One of the Plus Brigades tactics taught to people at OWS Spring Training was “civilians.” It means breaking up the mass of demonstrators and disappearing into the New York city foot traffic, only to recongregate later at an arranged spot. It’s a good way to get onto Wall Street for example. In light of the on-going militarization of North American cities and the right to assembly, it begins to take on other meanings. It can be resistant simply to claim civilian status, to act like a civilian, to demand that law enforcement treat this as peacetime.
I had been wondering if Occupy’s tactic as a whole might be “civilians,” a returning into the social fabric with challenges to its normalizing operations punctuated by resurgences on selected days–the next “day” is targeted in New York as September 17, the one year anniversary.
What has happened in Chicago and Montréal makes it clear that “civilians” is every bit as much about resisting the militarization of everyday life. In Chicago three activists have been arrested for alleged terrorism offenses: based on the presence of a home-brew kit. Supposedly the bottles indicated preparations for Molotov cocktails. As might my recycling. Now those arrested are subject to the full panoply of anti-terrorism legislation. As the day has gone on, the police have dramatically amplified their charges, while defense lawyers are suggesting yet another operation co-ordinated by police informants.
In Montréal the hasty legislation passed through Québec’s parliament yesterday was a veritable State of Emergency. Known as Bill 78, it’s extraordinary. In addition to ending the academic year forthwith and requiring students to return early next semester (what happens to those trying to graduate I wonder?), the law then criminalizes protest in a new way:
any gathering of 50 or more people must submit their plans to the police eight hours ahead of time and must agree to any changes to the gathering’s trajectory, start time, etc. Any failure to comply will be met with a fine of up to $5,000 for every participant, $35,000 for someone representing a ‘leadership’ position, or $125,000 if a union – labour or student – is deemed to be in charge. The participation of any university staff (either support staff or professors) in any student demonstration (even one that follows the police’s trajectory and instructions) is equally punishable by these fines.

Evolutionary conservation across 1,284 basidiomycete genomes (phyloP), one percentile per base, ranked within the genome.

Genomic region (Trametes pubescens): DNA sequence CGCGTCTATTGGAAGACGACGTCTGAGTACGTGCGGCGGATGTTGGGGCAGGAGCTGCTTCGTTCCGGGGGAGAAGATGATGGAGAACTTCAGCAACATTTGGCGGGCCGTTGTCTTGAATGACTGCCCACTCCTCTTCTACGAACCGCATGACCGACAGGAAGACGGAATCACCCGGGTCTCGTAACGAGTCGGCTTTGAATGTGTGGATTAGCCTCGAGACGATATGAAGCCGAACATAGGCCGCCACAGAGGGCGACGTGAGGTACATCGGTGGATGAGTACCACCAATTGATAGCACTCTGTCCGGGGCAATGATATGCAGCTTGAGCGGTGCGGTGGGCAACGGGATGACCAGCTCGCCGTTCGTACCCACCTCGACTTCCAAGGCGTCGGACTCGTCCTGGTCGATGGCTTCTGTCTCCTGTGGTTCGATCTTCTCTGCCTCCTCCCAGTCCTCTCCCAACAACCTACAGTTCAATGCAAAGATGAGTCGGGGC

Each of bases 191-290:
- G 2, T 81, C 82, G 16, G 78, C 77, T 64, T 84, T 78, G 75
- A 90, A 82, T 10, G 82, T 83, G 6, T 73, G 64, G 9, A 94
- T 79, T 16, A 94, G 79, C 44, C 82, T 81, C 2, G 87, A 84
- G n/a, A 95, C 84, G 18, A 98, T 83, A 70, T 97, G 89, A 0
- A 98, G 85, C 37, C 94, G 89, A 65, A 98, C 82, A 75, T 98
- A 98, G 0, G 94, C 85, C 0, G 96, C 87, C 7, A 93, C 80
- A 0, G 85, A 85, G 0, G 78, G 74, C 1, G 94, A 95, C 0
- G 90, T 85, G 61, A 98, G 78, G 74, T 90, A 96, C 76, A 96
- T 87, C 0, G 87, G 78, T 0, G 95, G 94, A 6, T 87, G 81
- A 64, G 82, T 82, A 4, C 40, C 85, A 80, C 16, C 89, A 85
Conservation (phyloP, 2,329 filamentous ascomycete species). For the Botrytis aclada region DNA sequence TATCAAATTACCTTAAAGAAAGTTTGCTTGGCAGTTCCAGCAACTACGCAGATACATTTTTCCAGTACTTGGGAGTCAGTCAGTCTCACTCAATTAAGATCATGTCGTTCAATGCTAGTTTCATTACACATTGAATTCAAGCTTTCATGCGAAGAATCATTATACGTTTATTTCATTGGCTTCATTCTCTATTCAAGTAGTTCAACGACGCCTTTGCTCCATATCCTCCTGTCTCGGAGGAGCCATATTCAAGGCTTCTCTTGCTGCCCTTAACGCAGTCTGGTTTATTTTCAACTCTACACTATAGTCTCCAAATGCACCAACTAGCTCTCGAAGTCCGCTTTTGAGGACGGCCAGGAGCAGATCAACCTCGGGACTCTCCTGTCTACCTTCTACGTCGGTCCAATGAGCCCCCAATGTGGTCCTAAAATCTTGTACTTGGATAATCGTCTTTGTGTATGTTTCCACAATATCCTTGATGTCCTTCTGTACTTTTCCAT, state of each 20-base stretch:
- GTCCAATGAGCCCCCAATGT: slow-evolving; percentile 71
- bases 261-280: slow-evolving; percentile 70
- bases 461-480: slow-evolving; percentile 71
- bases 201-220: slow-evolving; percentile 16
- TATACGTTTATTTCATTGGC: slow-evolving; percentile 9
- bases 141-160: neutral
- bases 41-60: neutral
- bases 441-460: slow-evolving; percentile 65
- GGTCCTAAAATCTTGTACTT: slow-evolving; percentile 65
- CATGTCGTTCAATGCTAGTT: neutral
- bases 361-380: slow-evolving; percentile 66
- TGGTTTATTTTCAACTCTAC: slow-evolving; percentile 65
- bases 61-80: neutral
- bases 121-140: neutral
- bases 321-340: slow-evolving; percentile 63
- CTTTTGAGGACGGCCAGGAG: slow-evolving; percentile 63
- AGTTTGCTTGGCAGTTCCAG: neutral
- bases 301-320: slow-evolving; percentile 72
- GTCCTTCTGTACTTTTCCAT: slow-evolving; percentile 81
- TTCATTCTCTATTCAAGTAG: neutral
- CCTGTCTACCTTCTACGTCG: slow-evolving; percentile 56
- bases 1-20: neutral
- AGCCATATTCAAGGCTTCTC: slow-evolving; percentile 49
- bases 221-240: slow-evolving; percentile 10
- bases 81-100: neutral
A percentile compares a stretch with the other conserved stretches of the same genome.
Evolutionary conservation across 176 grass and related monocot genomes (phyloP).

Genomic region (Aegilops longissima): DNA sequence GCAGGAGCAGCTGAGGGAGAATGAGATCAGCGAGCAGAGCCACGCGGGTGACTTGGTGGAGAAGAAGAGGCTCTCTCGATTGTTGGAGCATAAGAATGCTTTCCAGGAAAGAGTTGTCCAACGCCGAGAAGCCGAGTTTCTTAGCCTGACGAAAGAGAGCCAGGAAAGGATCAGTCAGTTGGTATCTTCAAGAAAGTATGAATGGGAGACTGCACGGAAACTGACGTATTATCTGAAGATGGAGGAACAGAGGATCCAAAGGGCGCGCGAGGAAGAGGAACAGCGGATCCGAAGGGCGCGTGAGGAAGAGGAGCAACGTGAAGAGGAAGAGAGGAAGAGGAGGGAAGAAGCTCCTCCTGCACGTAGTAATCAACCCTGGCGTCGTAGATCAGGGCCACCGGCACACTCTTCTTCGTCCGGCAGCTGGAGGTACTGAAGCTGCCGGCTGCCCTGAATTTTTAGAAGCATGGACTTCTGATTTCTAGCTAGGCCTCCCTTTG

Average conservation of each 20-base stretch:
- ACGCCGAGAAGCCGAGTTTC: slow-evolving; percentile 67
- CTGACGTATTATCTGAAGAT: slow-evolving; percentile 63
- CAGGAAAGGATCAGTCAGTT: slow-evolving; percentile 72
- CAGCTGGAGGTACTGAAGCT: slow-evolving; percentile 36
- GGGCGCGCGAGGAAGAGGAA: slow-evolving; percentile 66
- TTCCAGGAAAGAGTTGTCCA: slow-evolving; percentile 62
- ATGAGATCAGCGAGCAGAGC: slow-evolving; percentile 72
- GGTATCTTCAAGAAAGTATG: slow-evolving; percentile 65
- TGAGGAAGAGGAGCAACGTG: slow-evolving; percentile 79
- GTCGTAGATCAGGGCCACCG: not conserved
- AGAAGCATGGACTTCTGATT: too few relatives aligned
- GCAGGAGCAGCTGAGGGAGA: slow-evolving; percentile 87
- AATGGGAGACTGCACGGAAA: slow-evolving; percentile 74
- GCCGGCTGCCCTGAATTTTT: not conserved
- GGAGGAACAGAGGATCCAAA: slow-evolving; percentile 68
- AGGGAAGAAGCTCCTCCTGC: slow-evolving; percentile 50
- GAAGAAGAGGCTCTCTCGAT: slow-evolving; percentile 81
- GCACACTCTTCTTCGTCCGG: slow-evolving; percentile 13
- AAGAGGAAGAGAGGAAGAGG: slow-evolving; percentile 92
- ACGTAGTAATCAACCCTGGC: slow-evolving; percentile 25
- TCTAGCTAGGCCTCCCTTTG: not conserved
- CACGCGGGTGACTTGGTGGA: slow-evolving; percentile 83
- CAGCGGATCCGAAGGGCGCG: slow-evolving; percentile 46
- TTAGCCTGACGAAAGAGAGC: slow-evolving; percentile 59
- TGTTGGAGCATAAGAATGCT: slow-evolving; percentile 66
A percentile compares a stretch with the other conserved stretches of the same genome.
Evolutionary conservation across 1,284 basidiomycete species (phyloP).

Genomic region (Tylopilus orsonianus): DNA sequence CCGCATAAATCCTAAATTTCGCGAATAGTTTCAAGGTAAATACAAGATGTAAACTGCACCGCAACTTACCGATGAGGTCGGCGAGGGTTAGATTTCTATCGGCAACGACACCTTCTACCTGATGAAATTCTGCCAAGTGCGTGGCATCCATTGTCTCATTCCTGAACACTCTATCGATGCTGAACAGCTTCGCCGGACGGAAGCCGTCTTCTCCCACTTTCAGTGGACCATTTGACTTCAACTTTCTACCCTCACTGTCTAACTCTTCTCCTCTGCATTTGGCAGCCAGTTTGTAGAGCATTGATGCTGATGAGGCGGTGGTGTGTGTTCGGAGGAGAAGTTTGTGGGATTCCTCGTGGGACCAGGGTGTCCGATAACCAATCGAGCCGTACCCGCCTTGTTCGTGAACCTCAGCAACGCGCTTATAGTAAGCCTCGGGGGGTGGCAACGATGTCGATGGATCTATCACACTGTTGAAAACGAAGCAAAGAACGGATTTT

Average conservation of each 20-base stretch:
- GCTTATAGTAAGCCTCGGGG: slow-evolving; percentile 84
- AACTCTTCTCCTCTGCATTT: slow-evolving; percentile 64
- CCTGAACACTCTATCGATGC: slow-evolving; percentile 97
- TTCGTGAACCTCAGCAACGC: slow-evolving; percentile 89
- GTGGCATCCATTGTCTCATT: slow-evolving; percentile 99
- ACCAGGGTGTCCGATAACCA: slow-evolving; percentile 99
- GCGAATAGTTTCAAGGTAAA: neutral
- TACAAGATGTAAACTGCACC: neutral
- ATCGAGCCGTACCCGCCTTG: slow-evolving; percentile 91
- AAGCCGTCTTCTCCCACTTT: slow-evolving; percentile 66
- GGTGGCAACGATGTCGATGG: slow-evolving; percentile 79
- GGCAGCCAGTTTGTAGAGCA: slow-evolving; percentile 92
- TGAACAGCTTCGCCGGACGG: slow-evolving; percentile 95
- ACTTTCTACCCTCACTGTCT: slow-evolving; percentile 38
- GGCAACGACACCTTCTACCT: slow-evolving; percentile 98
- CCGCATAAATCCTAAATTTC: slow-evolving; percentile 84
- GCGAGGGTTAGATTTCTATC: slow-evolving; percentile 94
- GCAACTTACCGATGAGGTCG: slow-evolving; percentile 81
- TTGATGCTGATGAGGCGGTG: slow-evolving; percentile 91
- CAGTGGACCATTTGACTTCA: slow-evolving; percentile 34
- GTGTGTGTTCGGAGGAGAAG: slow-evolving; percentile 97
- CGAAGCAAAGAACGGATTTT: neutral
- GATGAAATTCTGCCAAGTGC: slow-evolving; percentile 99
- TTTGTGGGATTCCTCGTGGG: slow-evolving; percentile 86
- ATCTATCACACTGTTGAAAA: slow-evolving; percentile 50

So my entire class last semester would have had me liable for draconian fines, given that we attended OWS actions (by consensus and in ways determined by group members). They’re not finished though. You can’t cover your face with a mask, scarf or hood–in Canada, with its mild winter climate.
Passages like this make it truly State of Exception legislation, a new low for North American civil liberties post-Cold War:
Anyone who, by act or omission, helps or, by encouragement, advice, consent, authorization or command, induces a person to commit an offence under this act is guilty
You could be accused of giving advice for teaching radical texts, be accused of omission for not reporting an activist student to the police–this is truly unpleasant catch-all legislation.
The overreaction stems from the anxiety that anti-austerity is on the move. Counterinsurgency doctrine holds that the first element of defeating insurgency is to quarantine it and then cut it out for fear of contagion. So it’s not the hundreds of activists in Chicago, or even the thousands in Montréal, that are causing the panic–it’s the idea that this might go viral from Athens to Paris, Chicago, Montréal, Frankfurt–and then where next? This is Contagion: The Reality Show only it’s not funny.
So civilians, yes: people with civil rights, who should be presumed to be acting as civilians not insurgents, who have the right to assembly, free speech and self-presentation. These are very fundamental propositions and for those of you who have been standing back from the movement for any of the usual reasons, now is the time to get back involved. Like it or not, this involves you now.
In New York, there’s a meeting in solidarity with Montréal on Sunday at 3pm in Union Square by the Gandhi statue. Hope to see you there.